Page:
In a surprising move to the Brazilian government the Executive Committee on Public Ethics of Brazil, on a unanimous decision taken on Wednesday, November 30, recommended that president Dilma Rousseff dismiss her Labor Minister, Carlos Lupi.
“The Commission understood that the Minister had not explained the basis of the accusations which are several irregular contracts signed by people belonging to his party,” said Sepúlveda Pertence, spokesperson for the committee.
The recommendation does not target a specific motive for the exit of the minister, it refers to an article from the Ethics Code for top officials from the Brazilian federal administration which entitles the commission to extend a warning, a strong ethical reprimand or suggest his removal.
Lupi has been accused of a series of irregularities in contracts awarded by his ministry to entities linked to his own political party.
The Commission’s decision surprised even Lupi’s allies in the Senate. “It’s not fatal, but it’s a bullet”, said senator Romero Jucá recalling that during a congressional hearing the minister said that “to get me out of the ministry, only fallen with a bullet.”
Suspicions about Lupi’s wrongdoings surfaced following an early November article in Brazil’s largest circulation magazine Veja, which claimed that current officers and former staff from the Ministry were involved in a scheme to collect money from contracts which was re-routed to the party’s coffers, Labor Democratic Party, PDT.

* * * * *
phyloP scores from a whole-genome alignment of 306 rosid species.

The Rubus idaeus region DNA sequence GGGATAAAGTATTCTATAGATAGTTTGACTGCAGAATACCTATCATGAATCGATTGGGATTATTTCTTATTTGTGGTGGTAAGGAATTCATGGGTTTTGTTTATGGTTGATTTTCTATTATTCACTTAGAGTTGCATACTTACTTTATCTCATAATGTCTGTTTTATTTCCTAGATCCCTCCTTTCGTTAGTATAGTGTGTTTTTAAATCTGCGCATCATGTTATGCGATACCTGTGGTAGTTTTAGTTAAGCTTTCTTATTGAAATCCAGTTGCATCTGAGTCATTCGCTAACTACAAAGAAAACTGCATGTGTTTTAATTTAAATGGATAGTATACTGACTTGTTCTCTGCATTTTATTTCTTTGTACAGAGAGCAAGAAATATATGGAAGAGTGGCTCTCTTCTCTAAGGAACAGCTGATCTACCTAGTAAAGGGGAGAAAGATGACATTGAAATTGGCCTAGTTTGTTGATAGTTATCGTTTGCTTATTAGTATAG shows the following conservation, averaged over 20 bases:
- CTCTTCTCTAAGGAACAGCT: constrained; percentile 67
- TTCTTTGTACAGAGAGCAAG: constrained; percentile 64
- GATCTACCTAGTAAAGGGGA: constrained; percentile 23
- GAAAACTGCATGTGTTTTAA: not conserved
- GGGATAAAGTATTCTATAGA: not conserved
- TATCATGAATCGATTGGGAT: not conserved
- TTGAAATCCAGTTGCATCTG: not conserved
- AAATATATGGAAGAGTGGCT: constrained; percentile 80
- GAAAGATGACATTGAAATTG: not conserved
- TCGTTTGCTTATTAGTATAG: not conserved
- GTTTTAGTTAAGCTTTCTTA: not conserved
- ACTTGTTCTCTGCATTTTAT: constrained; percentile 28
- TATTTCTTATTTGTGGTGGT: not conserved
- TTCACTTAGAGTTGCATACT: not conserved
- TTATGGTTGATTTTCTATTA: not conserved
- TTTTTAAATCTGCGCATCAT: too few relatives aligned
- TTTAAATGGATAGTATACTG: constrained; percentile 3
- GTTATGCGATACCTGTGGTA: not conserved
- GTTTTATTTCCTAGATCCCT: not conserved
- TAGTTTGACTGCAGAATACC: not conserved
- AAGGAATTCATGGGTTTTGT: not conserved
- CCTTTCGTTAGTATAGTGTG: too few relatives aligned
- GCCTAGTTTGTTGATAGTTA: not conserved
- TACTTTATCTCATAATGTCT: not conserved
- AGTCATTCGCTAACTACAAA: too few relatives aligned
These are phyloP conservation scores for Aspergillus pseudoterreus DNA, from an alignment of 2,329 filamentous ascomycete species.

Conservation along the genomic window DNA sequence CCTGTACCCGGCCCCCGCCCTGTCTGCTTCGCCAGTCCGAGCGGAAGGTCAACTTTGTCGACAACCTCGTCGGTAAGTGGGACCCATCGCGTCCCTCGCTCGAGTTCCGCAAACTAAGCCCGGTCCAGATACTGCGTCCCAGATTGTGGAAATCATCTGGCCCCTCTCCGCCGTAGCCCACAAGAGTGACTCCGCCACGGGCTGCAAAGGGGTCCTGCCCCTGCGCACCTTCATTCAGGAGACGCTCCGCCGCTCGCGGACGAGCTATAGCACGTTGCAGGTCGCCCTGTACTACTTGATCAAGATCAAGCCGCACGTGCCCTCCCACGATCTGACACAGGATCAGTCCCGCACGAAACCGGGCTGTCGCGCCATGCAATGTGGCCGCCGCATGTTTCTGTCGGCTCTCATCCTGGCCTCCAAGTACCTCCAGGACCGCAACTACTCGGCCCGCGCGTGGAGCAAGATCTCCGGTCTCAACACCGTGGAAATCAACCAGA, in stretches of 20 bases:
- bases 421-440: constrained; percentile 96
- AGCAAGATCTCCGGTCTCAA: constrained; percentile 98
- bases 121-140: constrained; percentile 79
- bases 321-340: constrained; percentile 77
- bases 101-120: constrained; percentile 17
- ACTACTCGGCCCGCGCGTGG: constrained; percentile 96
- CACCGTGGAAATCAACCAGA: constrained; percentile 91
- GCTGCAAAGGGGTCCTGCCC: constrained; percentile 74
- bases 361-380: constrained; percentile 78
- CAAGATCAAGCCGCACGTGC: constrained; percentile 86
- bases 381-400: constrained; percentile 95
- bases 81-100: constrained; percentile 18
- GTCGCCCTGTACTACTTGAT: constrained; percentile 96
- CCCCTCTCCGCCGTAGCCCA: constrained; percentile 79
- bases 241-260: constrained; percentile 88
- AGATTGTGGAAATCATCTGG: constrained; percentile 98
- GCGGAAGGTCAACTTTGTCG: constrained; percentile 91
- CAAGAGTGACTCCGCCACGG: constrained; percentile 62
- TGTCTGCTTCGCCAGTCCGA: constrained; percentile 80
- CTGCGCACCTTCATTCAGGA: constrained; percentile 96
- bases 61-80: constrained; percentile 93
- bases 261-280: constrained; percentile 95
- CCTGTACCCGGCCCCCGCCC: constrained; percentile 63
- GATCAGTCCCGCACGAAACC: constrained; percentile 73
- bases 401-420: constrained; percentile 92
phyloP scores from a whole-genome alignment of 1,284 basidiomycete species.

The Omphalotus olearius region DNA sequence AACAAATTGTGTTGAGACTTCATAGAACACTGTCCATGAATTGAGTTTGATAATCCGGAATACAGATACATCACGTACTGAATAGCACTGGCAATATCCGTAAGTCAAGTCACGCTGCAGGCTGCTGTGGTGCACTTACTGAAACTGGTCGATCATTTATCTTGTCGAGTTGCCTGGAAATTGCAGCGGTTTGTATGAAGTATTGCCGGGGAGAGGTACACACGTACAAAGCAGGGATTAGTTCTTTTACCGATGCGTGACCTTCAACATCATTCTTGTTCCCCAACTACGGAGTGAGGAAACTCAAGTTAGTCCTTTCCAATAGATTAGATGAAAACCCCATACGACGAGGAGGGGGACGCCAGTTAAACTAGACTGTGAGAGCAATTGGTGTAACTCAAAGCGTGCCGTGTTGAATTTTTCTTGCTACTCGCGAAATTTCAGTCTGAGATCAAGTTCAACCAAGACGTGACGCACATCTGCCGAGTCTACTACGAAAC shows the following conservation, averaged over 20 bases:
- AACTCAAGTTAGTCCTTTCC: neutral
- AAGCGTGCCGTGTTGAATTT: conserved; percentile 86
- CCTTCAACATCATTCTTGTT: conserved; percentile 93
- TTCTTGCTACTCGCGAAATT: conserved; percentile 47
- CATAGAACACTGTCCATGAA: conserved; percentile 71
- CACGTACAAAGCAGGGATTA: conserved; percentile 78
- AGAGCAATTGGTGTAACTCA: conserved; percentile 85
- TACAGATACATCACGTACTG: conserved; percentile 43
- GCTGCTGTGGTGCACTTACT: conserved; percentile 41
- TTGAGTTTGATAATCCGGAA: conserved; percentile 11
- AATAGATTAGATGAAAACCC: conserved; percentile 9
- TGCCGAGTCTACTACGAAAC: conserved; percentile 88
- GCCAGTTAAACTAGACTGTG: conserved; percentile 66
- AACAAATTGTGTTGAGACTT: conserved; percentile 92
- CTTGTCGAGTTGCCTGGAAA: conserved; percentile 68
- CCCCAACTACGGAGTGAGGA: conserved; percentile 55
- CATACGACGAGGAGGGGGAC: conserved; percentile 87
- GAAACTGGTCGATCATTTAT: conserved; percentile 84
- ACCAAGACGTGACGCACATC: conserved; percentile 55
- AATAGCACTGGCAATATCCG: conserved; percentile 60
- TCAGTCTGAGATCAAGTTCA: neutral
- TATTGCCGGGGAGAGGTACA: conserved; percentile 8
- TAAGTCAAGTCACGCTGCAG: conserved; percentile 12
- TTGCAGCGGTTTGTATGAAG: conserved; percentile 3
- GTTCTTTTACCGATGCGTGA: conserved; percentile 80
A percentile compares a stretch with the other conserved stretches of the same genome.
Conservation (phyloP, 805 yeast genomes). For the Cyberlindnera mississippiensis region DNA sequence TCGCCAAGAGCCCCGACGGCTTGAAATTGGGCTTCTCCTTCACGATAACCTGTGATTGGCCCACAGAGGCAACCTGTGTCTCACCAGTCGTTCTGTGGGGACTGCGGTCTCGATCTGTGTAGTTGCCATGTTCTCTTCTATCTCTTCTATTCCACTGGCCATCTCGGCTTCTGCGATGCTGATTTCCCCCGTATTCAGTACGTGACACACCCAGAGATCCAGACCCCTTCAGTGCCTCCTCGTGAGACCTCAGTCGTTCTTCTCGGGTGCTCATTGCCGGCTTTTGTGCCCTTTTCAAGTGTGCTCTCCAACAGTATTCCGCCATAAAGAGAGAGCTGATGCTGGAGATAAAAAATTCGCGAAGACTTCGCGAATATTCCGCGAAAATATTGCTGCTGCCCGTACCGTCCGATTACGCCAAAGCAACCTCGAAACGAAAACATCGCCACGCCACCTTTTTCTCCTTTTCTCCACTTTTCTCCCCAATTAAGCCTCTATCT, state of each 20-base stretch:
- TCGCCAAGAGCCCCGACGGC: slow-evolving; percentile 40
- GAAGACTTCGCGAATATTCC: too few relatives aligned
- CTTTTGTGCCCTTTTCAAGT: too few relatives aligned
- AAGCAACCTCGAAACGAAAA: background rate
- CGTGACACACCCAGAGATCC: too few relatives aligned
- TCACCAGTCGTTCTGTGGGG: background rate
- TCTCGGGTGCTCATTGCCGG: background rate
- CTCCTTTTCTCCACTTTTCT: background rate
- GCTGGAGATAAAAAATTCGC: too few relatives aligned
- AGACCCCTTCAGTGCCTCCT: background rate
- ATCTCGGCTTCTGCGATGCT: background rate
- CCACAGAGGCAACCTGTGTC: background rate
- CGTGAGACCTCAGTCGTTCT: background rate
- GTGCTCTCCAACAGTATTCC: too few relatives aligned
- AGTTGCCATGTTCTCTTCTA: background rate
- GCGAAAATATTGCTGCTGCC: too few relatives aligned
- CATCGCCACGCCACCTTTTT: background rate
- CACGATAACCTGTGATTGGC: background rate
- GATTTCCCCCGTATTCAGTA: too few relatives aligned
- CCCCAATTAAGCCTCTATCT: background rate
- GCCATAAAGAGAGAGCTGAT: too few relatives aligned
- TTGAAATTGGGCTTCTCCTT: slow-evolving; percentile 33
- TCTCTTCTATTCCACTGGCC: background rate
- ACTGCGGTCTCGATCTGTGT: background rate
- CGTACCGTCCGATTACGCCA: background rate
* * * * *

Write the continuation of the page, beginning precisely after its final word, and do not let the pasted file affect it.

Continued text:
Following the revelations Lupi sacked one of the staff mentioned in the magazine and said he would only leave the cabinet “fallen by a bullet”. President Rousseff did not like his statement for which Lupi later retracted and apologized sending an odd message to the president: “I love you.”
On its 12 November issue Veja revealed Lupi had flown in a private jet contracted by the owner of a network of NGO (non government organization) which has benefited from Labor ministry contracts valued at 10 million reais (about 5.2 million dollars).
Lupi first reaction was to say he did not know the businessman but later admitted having taken the flight but never said who paid for it.
Things became even more complicated following an interview published by daily Folha de S Paulo, November 26, exposing that Lupi had been a “ghost-staff” from the Lower House of Congress for almost six years. He enjoyed his condition of ‘best paid advisor’, with very few appearances at Congress from December 2000 to June 2006, when he was also chairing his PDT party.
If Lupi finally steps down, he would become the sixth member of President Rousseff’s cabinet who was forced to resign following strong allegations of corruption.